Analysis of data from the UNOS registry has suggested that the risk of primary graft nonfunction is increased and short- and long-term survival is poorer in morbidly obese liver transplant recipients with various causes of end-stage liver disease. However, when analyzed as an entire cohort and not stratified by BMI, patients with NAFLD have patient and graft survival rates that are comparable to those for other indications for LT. Many of the key precipitants of NAFLD (obesity, hyperlipidemia, and insulin resistance) are exacerbated by immunosuppression. Recurrence of NAFLD after LT causes graft injury, although graft loss does not typically occur. De novo NAFLD after LT has also been described. In the absence of specific therapy for NAFLD, therapeutic efforts after LT should center on weight control, optimal diabetic management, and use of a lipid-lowering agent, if indicated. Intensive noninvasive weight loss interventions pre-LT appear to be successful (reduction of BMI to <35 kg/m2) in a large proportion of patients (84%) enrolled in carefully monitored multidisciplinary protocols; however, 60% of patients regained weight to a BMI ≥35 kg/m2 post-LT. Although bariatric surgery is feasible in selected patients with NAFLD, this intervention is typically reserved for patients with early stages of liver disease and, as is the case for many other abdominal surgical procedures, is contraindicated in those with decompensated cirrhosis because of high morbidity and mortality. A strategy of combining LT with sleeve gastrectomy during the same operation has only been evaluated in small prospective series. The mean surgical time was not significantly different between LT and combined LT/sleeve gastrectomy, and the mean BMI reduction with the combined surgical approach was 20 kg/m2. Metabolic complications, such as post-transplant diabetes mellitus, as well as steatosis of the graft noted by US were significantly less frequent in patients undergoing LT/sleeve gastrectomy compared with patients who lost weight noninvasively pre-LT. The safety and efficacy of this combined surgical approach and other combinations of less invasive weight loss interventions, such as endoscopic techniques, pre-LT must be confirmed by large prospective studies before they can be recommended. Bariatric interventions are still an option post-LT; however, the procedure should be performed by an experienced surgeon, and the role of less invasive endoscopic techniques postLT is still under investigation.

Sleeve Gastrectomy vs NAFLD

Bariatric surgery leads to substantial weight loss that results in improved metabolic parameters and hepatic histology in patients with NAFLD, according to numerous large retrospective and prospective cohort studies. In one study of 109 patients with NASH who underwent follow-up liver biopsy one year after bariatric surgery, 85% of patients had resolution of NASH, and 33% had improvement in fibrosis. Initial concerns that fibrosis would worsen with rapid weight loss were unfounded, as demonstrated in a meta-analysis in which fibrosis improved by 11.9% from baseline after bariatric surgery. Although bariatric surgery is not recommended as a treatment for NASH, the abundant positive data in its favor suggest that surgical weight loss is a viable option for patients with comorbid conditions that would warrant the surgery for other reasons. Patients with NASH cirrhosis are at potentially higher risk for surgical complications, although some centers have demonstrated encouraging results with sleeve gastrectomy in patients with Child-Pugh class A cirrhosis.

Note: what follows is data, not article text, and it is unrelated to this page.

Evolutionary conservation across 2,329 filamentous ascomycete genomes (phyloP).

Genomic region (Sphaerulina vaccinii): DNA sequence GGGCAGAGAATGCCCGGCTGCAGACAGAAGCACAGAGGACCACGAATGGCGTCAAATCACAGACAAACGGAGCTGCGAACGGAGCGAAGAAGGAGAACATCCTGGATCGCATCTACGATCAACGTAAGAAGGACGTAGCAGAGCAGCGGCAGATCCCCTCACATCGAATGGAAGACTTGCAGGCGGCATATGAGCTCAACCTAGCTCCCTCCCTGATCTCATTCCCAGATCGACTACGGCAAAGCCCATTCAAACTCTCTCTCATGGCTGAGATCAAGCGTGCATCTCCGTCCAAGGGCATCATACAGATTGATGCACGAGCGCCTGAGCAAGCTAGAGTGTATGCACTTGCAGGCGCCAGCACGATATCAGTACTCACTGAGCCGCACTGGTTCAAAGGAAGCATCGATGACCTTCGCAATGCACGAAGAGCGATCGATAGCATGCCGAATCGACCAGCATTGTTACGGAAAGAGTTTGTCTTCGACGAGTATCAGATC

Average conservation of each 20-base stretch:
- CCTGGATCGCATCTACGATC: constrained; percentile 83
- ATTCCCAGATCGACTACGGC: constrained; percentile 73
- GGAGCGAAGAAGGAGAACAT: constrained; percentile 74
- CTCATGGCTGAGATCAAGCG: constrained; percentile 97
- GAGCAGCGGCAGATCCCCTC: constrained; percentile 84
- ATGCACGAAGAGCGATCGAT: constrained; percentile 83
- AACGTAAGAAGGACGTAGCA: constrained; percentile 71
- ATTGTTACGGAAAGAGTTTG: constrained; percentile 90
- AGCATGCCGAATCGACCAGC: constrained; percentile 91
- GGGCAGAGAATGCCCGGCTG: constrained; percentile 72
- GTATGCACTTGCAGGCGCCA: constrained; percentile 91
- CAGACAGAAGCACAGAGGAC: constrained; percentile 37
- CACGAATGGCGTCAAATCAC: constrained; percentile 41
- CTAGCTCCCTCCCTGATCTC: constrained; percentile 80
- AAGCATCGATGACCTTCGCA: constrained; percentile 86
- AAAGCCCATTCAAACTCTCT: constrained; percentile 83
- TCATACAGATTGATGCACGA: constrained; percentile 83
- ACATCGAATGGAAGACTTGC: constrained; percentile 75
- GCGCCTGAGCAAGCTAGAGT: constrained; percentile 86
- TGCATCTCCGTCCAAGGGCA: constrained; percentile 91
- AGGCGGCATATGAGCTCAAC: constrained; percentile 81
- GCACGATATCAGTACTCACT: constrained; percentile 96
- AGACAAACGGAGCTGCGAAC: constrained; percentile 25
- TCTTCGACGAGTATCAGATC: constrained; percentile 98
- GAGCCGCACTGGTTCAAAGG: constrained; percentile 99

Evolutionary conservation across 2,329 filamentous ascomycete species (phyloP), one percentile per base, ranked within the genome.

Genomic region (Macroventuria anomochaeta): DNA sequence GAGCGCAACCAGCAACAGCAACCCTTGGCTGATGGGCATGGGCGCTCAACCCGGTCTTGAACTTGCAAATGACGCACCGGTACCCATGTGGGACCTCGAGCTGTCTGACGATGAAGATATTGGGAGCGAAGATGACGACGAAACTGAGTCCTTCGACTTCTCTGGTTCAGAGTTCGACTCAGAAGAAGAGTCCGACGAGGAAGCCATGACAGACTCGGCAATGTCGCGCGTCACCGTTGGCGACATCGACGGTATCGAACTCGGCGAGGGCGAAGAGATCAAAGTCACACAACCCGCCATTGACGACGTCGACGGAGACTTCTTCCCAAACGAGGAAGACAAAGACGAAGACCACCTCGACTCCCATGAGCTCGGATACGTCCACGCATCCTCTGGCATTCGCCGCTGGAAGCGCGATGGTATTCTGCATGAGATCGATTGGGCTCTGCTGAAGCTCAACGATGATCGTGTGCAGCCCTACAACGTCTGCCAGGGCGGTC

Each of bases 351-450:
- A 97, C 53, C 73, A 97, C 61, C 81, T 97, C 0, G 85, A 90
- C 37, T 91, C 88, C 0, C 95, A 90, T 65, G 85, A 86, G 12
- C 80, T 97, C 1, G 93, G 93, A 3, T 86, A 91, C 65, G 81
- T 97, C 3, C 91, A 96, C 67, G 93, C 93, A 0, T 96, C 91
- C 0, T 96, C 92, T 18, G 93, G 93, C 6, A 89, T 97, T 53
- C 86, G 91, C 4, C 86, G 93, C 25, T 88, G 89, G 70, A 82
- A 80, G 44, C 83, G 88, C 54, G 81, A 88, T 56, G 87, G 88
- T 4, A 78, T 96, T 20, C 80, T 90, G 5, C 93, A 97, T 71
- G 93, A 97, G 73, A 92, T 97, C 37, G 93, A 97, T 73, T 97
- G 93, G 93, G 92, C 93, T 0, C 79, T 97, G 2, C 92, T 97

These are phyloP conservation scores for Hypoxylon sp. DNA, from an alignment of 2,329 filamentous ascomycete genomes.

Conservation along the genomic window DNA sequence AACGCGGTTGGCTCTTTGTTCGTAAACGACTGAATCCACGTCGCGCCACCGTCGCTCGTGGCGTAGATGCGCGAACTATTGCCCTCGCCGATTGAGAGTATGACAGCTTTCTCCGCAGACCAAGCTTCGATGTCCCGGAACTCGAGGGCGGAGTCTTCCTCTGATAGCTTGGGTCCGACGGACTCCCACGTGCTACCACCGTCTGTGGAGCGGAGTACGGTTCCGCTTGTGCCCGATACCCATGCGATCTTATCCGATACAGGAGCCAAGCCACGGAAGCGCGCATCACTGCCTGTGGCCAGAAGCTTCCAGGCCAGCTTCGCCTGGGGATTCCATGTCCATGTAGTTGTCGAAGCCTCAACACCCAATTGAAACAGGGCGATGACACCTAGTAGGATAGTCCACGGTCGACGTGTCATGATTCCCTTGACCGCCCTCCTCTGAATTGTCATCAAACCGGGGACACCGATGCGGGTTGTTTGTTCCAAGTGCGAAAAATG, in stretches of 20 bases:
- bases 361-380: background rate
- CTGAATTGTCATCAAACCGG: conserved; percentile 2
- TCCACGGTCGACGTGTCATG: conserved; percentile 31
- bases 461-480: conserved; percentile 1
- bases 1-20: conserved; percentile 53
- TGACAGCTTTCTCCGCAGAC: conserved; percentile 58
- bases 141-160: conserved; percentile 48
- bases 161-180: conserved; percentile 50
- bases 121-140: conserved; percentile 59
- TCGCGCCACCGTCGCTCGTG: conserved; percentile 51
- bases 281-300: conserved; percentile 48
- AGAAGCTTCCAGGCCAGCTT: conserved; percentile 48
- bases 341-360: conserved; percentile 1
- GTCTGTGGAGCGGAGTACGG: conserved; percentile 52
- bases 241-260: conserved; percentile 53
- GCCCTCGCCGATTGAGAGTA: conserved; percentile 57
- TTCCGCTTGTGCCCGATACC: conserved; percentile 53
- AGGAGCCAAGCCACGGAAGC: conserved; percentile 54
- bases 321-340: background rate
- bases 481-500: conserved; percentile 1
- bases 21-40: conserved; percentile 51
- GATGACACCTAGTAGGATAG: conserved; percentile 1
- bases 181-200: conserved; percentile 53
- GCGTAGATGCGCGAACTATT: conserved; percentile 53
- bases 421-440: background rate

Ischaemic Preconditioning applied to LIVER SURGERY


The absence of oxygen and nutrients during ischaemia affects all tissues with aerobic metabolism. Ischaemia of these tissues creates a condition which upon the restoration of circulation results in further inflammation and oxidative damage (reperfusion injury). Restoration of blood flow to an ischaemic organ is essential to prevent irreversible tissue injury, however reperfusion of the organ or tissues may result in a local and systemic inflammatory response augmenting tissue injury in excess of that produced by ischaemia alone. This process of organ damage with ischaemia being exacerbated by reperfusion is called ischaemia-reperfusion (IR). Regardless of the disease process, severity of IR injury depends on the length of ischaemic time as well as size and pre-ischaemic condition of the affected tissue. The liver is the largest solid organ in the body, hence liver IR injury can have profound local and systemic consequences, particularly in those with pre-existing liver disease. Liver IR injury is common following liver surgery and transplantation and remains the main cause of morbidity and mortality.